Misophonia Matters – New Publication in Sociology of Health & Illness

Dr. Asia Friedman and I just published a case study on the role of brain imaging in promoting and validating new diagnoses. Certain types of sound sensitivity have often been symptoms associated with other, established psychiatric conditions, but have not necessarily been promoted as discrete clinical entities (i.e., diagnoses on their own). Recently, researchers using brain imaging to study misophonia have been instrumental in making claims about the condition and establishing its legitimacy as a separate diagnosis. Here’s the abstract from our paper:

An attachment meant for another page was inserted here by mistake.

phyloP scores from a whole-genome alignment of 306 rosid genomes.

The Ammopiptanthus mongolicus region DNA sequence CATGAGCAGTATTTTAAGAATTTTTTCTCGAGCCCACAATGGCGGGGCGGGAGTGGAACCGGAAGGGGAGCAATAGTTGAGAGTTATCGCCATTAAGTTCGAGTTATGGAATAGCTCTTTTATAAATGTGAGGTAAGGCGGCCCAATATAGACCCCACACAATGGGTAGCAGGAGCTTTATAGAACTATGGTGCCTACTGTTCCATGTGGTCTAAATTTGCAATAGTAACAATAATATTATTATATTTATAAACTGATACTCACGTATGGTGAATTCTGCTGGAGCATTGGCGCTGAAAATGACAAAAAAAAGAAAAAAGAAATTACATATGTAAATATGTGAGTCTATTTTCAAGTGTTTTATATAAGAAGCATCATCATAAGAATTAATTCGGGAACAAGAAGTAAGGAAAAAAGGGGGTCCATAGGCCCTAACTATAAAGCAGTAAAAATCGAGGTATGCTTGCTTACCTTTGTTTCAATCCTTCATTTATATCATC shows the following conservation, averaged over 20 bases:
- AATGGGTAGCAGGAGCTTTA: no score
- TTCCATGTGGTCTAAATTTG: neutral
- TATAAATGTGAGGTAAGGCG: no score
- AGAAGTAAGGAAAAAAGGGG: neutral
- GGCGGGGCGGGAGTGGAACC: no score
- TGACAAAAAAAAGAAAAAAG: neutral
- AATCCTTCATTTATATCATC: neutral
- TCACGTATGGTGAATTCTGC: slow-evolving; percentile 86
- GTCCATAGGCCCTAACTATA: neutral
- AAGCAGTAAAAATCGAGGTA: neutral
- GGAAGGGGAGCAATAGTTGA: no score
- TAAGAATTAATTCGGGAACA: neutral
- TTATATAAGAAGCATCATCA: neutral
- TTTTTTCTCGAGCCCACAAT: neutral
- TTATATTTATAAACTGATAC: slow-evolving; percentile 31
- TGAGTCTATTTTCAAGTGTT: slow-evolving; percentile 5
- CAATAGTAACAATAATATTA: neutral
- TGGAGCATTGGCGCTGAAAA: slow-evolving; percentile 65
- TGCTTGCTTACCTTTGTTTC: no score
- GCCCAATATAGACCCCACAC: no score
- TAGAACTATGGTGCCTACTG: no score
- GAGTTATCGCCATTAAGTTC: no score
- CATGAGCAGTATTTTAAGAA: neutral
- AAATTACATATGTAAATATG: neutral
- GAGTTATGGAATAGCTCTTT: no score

“Misophonia has gained attention in scientific circles that utilise brain imaging to validate diagnoses. The condition is promoted as not merely a symptom of other psychiatric diagnoses but as a discrete clinical entity. We illustrate the social construction of the diagnostic category of misophonia through examining prominent claims in research studies that use brain imaging to substantiate the diagnosis. We show that brain images are insufficient to establish the ‘brain basis for misophonia’ due to both technical and logical limitations of imaging data. Often misunderstood as providing direct access to the matter of the body, brain images are mediated and manipulated numerical data (Joyce, 2005, Social Studies of Science 35(3), p. 437). Interpretations of brain scans are further shaped by social expectations and attributes considered salient to the data. Causal inferences drawn from these studies are problematic because ‘misophonics’ are clinically pre-diagnosed before participating. We argue that imaging cannot replace the social process of diagnosis in the case of misophonia, nor validate diagnostic measures or otherwise substantiate the condition. More broadly, we highlight both the cultural authority and inherent limitations of brain imaging in the social construction of contested diagnoses while also illustrating its role in the disaggregation of symptoms into new diagnoses.”